git

How to use Git aliases to increase your productivity

Git is a very powerful tool, and it can be a little scary sometimes. It doesn’t matter how long you’ve used it, you will find yourself searching for “how to do X”.

Today I want to talk about aliases. Aliases are short, custom made commands that translate into other commands. Aside from saving keystrokes, aliases help you avoiding memorizing command options or digging in your shell history to find the command you need.

There are 2 types of aliases: Git aliases and shell aliases, controlled by bash, zsh, etc. Let’s start by Git aliases:

How to create Git aliases

Git aliases can be stored globally or in individual repositories. Unless you have a very specific reason to keep an alias scoped to a project, I would recommend editing the global config file, which is located at ~/.gitconfig.

Aliases will live in the section [alias]. They are available in your terminal as Git options the same way add, commit and other options work. Let’s see how to add an alias, step-by-step:

First, open your Git config file. In my case, I’ll use VS Code:

code ~/.gitconfig

Next, let’s add our first Git alias:

[alias]
	graph = log --oneline --graph --decorate

After saving the file, go to an existing Git project and execute git graph. The result is similar to the image below:

git graph example in the Tailwind CSS repository

Instead of typing git log --oneline --graph --decorate and remembering all three flags, now you can use git graph and get the same result.

My favourite Git aliases

Here are some aliases that I have been using a lot lately:

[alias]
	graph = log --oneline --graph --decorate
	ls = log --pretty=format:"%C(yellow)%h%Cred%d\\ %Creset%s%Cblue\\ [%cn]" --decorate
	ll = log --pretty=format:"%C(yellow)%h%Cred%d\\ %Creset%s%Cblue\\ [%cn]" --decorate --numstat
	lds = log --pretty=format:"%C(yellow)%h\\ %ad%Cred%d\\ %Creset%s%Cblue\\ [%cn]" --decorate --date=short
	conflicts = diff --name-only --diff-filter=U
	local-branches = !git branch -vv | cut -c 3- | awk '$3 !~/\\[/ { print $1 }'
	recent-branches = !git branch --sort=-committerdate | head
	authors = !git log --format='%aN <%aE>' | grep -v 'users.noreply.github.com' | sort -u --ignore-case

graph, ls, ll and lds are useful for history visualization. I use git ll a lot since it gives me the commit, the changed files, and how many lines were modified, as shown below:

git ll example in the Tailwind CSS repository

conflicts returns a list of conflicts which you can just copy and paste in your editor.

local-branches returns a list of branches available locally and not in origin (GitHub for example). This can be useful if, for example, you need to double-check if your team has access to your branches.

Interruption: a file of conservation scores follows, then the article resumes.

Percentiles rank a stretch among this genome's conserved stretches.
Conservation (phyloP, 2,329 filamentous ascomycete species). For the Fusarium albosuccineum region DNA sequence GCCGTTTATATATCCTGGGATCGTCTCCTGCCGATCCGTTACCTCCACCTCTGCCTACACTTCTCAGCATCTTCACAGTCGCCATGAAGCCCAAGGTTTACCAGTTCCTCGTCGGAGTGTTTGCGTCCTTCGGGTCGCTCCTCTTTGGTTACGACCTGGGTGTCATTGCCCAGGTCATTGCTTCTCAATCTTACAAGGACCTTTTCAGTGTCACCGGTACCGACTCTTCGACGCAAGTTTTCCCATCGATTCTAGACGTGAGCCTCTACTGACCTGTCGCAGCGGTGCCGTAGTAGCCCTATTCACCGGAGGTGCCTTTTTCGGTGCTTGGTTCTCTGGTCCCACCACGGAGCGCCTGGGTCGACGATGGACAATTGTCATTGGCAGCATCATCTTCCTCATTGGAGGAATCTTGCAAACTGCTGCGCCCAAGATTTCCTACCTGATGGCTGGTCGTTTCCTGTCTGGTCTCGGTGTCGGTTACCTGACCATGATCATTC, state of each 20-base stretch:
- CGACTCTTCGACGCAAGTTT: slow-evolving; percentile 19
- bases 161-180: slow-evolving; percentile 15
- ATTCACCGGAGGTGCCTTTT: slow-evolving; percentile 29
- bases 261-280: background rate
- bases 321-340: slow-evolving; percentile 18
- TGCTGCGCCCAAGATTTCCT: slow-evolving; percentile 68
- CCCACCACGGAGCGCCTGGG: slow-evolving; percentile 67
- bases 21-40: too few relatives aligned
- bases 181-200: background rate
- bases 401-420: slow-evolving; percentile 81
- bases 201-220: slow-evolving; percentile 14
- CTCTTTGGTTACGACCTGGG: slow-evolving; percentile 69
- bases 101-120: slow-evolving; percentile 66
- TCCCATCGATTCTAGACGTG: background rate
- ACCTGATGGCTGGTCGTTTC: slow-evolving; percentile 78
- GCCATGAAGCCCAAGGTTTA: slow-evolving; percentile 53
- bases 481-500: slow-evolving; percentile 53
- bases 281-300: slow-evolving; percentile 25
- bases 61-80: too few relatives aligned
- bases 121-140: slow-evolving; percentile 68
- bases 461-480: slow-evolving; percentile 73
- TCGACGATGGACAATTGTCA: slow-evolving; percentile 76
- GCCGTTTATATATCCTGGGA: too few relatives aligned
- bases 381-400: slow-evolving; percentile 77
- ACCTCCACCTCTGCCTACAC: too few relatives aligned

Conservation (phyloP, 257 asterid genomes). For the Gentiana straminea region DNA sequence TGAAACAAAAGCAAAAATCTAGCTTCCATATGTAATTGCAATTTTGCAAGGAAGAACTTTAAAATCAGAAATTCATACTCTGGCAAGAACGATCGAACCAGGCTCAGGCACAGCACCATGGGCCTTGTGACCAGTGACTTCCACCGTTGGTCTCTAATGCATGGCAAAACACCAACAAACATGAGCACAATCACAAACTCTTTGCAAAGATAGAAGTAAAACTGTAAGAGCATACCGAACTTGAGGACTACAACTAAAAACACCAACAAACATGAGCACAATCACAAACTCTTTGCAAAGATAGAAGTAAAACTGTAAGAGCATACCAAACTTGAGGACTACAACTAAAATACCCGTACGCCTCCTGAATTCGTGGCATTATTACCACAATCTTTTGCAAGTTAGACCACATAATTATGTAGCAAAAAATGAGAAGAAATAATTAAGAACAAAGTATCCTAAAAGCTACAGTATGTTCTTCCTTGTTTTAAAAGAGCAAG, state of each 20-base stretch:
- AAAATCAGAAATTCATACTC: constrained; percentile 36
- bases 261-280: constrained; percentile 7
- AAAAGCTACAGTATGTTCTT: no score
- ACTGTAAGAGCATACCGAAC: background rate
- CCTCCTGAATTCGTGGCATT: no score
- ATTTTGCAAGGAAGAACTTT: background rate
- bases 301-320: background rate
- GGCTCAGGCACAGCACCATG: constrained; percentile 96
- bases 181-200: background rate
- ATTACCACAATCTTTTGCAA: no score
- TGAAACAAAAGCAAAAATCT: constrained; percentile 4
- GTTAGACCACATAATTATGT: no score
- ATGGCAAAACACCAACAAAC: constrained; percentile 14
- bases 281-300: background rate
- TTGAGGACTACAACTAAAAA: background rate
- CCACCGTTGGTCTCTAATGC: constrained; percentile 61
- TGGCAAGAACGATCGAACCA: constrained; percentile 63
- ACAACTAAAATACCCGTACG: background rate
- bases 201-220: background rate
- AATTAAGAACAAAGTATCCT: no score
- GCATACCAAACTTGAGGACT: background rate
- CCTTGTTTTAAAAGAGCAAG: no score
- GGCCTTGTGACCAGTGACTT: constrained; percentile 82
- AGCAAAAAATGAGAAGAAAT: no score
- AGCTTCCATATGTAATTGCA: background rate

recent-branches is probably the one I use the most in this list. If you are working in different features at the same time and jumping from branch to branch, this is a must-have.

authors is handy for open-source work. You can run git authors > AUTHORS.txt and see a list of people who have worked in the repository.

Shell aliases with Oh My Zsh Git plugin

The list above is quite small, you may think. And it is indeed. This is because I also use the aliases created by the Oh My Zsh Git plugin.

If you don’t what is Oh My Zsh: Oh My Zsh is a framework for managing your zsh configuration. With this tool, you can customize the shell prompt, use different themes and add plugins that offer aliases to increase your productivity.

Shell aliases are created in a slightly different way. They live inside the shell config files (usually ~/.bashrc or ~/.zshrc, if you use Bash and Zsh respectively).

Here is an example created by the plugin:

alias gst='git status'

If you don’t use Oh My Zsh, you can still copy the line above and paste it in the end of the ~/.bashrc or ~/.zshrc files – the shell alias will work fine.

Instead of setting up a Git alias st for status, I use the shell alias gst which gives me the same result.

I prefer shell aliases over Git aliases for 2 reasons:

  1. Shell aliases don’t need to be prefixed by the command git.
  2. I don’t need to maintain a list of aliases since I can just learn the ones maintained by the Oh My Zsh community.

Protip: If you are using the default shell without any customization, I do recommend checking out the Oh My Zsh project and Wes BosCommand Line Power User.

Conclusion

Aliases are shortcuts you can create or use to increase your productivity. Today I showed two ways to use them in Git.

I hope this post inspires you to re-imagine how you use the terminal. What about starting to create your own aliases?

Avatar photo If you like my content, follow me on Twitter and GitHub TwitterTweet

Comments

comments powered by Disqus